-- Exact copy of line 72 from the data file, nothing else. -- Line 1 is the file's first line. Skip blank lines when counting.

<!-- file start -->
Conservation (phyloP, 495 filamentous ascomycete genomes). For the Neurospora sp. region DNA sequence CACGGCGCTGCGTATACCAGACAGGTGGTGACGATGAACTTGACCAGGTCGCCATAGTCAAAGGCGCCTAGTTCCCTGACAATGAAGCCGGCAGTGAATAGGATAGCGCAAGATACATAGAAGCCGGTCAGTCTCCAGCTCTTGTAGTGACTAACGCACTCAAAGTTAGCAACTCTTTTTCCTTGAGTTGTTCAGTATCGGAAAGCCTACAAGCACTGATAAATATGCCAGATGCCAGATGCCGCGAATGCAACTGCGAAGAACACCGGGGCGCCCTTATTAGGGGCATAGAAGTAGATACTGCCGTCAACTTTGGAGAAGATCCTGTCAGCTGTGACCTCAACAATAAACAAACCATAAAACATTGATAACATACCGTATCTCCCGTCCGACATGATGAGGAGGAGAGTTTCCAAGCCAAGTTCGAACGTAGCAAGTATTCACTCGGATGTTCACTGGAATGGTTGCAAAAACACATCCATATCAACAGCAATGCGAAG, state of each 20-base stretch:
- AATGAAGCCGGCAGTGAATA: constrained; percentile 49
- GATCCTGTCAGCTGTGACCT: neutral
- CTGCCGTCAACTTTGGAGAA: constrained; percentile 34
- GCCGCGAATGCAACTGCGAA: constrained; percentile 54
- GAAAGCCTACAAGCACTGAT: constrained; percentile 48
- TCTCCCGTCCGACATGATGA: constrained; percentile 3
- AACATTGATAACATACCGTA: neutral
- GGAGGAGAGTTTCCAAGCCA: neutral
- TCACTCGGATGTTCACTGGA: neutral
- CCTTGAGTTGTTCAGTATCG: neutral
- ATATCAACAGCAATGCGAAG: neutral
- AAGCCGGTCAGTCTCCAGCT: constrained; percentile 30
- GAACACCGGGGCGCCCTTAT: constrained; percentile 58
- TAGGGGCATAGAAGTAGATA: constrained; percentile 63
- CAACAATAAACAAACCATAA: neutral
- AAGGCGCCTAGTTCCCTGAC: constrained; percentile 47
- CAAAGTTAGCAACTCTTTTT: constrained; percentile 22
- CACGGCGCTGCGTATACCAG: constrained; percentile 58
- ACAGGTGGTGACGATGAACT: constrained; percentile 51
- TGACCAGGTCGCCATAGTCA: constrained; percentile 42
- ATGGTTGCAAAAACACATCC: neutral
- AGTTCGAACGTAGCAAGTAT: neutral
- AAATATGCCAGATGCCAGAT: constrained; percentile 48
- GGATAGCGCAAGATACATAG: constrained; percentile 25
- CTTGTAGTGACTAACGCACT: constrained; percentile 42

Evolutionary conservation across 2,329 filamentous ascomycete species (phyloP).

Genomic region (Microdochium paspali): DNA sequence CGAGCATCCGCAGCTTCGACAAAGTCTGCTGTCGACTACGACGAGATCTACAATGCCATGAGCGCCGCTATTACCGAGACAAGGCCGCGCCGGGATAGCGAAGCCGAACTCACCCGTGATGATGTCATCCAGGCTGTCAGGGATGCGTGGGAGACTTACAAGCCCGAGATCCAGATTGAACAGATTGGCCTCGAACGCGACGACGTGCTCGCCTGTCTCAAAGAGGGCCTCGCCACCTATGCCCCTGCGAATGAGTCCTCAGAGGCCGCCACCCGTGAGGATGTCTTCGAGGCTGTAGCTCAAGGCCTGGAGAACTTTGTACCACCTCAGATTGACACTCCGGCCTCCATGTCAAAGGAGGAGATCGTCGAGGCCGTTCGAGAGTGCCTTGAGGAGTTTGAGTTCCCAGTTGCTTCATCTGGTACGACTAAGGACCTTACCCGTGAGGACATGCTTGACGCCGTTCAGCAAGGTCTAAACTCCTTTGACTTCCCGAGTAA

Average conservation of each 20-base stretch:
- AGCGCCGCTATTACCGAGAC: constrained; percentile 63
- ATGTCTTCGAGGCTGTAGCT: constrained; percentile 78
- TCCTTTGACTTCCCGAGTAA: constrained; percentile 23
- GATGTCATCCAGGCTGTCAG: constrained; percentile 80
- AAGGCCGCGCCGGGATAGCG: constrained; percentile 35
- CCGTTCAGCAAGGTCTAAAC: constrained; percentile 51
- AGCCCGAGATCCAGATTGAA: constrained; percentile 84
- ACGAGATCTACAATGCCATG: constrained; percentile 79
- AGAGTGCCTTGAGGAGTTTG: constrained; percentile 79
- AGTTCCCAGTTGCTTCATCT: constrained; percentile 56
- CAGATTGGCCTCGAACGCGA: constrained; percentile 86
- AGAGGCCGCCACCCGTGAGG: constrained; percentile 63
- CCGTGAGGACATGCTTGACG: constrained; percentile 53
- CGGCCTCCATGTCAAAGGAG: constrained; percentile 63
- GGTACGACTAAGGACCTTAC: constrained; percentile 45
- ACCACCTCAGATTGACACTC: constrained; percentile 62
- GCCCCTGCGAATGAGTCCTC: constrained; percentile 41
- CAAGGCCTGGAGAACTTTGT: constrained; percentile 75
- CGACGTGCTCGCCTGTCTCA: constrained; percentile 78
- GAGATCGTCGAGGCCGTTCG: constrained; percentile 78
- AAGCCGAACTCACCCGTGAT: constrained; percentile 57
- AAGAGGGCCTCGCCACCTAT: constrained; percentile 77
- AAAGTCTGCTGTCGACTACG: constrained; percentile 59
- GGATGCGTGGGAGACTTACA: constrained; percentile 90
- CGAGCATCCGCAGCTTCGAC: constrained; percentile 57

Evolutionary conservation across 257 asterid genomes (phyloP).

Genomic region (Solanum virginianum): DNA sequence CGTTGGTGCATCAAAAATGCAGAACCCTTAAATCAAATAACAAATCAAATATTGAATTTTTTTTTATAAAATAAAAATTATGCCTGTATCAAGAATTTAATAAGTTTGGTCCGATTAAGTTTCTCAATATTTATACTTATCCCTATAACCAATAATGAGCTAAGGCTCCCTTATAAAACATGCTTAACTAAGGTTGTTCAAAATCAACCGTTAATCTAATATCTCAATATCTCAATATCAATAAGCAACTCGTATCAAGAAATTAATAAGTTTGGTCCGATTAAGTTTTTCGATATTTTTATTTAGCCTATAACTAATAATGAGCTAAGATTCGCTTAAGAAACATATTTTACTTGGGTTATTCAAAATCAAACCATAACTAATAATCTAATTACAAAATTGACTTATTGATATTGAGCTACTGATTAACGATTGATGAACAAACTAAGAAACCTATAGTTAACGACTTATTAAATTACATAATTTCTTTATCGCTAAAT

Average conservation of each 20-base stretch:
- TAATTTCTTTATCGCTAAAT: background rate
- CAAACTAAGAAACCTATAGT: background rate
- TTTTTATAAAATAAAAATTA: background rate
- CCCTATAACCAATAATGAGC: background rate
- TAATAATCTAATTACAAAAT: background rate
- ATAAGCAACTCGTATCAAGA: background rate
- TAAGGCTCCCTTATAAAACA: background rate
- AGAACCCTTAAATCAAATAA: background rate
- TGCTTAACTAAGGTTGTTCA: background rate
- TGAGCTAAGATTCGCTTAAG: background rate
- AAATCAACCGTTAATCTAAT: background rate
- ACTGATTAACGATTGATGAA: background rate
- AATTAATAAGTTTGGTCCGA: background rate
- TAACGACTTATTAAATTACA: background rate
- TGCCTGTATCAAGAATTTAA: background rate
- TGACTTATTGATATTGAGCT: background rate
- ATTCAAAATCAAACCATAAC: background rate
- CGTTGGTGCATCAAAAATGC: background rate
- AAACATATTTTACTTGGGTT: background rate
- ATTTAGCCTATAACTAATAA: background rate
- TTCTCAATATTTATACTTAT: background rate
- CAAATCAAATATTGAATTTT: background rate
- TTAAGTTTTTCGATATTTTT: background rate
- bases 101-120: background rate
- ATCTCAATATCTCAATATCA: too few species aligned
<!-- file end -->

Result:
- TGCCTGTATCAAGAATTTAA: background rate